Male competitors in artistic swimming, which was once more widely marketed as broadly known as synchronized swimming and water ballet – will now be permitted to form their own teams and try to earn a spot in the 2024 Olympics.
Men have competed in the discipline at some lower levels for decades but now they can officially take the dive to the global stage. Men will be eligible to compete in the upcoming Olympics as part of the team event, with the new rules permitting no more than two men in a team of eight competitors.
The fight to include men in this event actually goes back well over a decade and was brought to the forefront during a movement by a team from the United Kingdom in 2012. At the time, the idea of crossing gender lines in traditionally divided events was unheard of. But in today’s ever-evolving social climate, anything seems to be possible. And when it comes to these hopefuls, ‘possible’ just means an opportunity to go for the gold. According to one longtime participant, that’s all they’ve been waiting for.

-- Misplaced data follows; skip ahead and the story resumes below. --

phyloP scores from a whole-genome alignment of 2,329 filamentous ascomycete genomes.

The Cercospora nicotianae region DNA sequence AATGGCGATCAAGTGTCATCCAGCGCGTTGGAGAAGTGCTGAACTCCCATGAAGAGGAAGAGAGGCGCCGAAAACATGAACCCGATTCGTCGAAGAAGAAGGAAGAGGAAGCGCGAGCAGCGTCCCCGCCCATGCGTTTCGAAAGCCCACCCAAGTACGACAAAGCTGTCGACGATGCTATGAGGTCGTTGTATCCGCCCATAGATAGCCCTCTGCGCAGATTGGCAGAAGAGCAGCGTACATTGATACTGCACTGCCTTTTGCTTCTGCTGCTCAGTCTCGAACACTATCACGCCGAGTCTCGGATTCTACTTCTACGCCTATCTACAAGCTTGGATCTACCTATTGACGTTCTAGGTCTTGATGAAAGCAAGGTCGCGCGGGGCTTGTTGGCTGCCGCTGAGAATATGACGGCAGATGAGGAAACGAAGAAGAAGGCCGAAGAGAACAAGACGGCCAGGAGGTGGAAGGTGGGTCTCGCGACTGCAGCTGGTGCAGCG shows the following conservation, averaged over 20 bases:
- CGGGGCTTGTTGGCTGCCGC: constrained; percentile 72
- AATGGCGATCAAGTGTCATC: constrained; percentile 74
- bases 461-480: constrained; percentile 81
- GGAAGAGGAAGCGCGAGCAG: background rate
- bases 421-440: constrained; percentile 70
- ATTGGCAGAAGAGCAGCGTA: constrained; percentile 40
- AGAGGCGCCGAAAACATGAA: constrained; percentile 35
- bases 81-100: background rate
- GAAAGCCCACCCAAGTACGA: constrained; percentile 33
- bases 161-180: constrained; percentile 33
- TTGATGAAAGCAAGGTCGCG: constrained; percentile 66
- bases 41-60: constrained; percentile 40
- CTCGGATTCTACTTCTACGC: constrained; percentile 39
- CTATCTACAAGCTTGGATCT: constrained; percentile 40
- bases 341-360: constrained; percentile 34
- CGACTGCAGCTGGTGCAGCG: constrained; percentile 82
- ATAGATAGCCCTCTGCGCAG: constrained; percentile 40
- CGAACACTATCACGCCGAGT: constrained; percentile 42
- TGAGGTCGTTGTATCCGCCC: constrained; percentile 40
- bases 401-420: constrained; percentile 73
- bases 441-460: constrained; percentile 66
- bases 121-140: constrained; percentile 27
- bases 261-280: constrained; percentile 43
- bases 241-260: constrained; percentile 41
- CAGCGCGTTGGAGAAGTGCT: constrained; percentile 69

“I think it’s a huge opportunity for the sport to grow and attract more men,” U.S. competitor Bill May told the Associated Press at the World Aquatics Championships. “By keeping men out (of Olympic competition) you’re limiting the sport. By including men you’re going to see an upshift in the popularity and the numbers.
May continued, lauding not only the acceptance of men but also the physical ability required to take on the endeavor. It’s not just about treading water, the veteran swimmer says, and there’s a place for males who want to take part.
“There has always been that misconception that it’s a female-only sport, or that it’s for wimps, or that it’s not a difficult sport,” the 44-year-old May said. “Anyone that has anything negative to say about the sport — boy, female, anyone. Just try it and you’ll know it’s the most difficult sport in the world.”